Cameron Alexander Lawrence (bio)

You could call it a church, but it’s more womb than temple,
a home for weary men and women to step from the world

into a structure built to house otherness. Where children
suffer the basement classrooms fumigated by coffee,

and cans of lemon disinfectant breathe over a Pentecost of toys.
A home where the people receive what is believed

to be the fist of the Holy Spirit delivered square
onto the forehead, oh, the prayer, the prayer. A home,

no less, because the familiar has made of itself a holiness,
a place easy enough to forget the Lord was a baby

who became a boy who became a man who became a river.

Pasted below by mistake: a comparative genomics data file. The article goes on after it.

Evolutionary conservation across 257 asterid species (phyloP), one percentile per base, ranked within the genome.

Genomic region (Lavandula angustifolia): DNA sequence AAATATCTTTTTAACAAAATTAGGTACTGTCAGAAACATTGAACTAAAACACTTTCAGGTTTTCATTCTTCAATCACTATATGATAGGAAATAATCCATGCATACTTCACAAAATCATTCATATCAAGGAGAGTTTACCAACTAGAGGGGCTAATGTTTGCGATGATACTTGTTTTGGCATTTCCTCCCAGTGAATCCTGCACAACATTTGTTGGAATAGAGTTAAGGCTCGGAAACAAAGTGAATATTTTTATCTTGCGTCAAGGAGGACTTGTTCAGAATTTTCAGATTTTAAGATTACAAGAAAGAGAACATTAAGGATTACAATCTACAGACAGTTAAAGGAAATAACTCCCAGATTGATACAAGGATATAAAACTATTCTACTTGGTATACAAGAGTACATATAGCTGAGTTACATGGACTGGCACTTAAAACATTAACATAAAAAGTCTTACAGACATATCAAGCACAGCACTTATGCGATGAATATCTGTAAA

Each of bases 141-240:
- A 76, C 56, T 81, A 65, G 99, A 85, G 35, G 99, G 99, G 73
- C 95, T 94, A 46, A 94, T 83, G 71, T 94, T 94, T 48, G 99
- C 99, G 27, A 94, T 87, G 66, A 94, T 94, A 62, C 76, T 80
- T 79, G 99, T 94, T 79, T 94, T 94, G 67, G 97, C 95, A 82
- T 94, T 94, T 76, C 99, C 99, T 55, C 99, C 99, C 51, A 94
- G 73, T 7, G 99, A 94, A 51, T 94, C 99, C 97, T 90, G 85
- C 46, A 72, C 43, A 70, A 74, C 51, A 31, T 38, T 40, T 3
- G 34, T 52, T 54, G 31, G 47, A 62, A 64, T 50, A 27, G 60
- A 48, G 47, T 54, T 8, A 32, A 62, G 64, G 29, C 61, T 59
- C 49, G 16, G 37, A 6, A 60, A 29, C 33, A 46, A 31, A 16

An untameable body our hands can’t grasp. An abundance

one fears, this endless flowing, the subject of many books,
of much studying from beyond his chiggered banks. Men

drawing schematics and offering dissertations on potamology,
the properties of water and, finally, the sea that receives all

—explanations spilling from the halls, where children
learn to down a drinkless drink, a hermeneutic, or whatever

name men soon will think to give what they have ceased
to swim within. But God, that river: both water and fire

burning up the hell we put ourselves and neighbor through.
Dear God—who can say how it is, what it is to fall

into the rush of your black rapids and be swept away?

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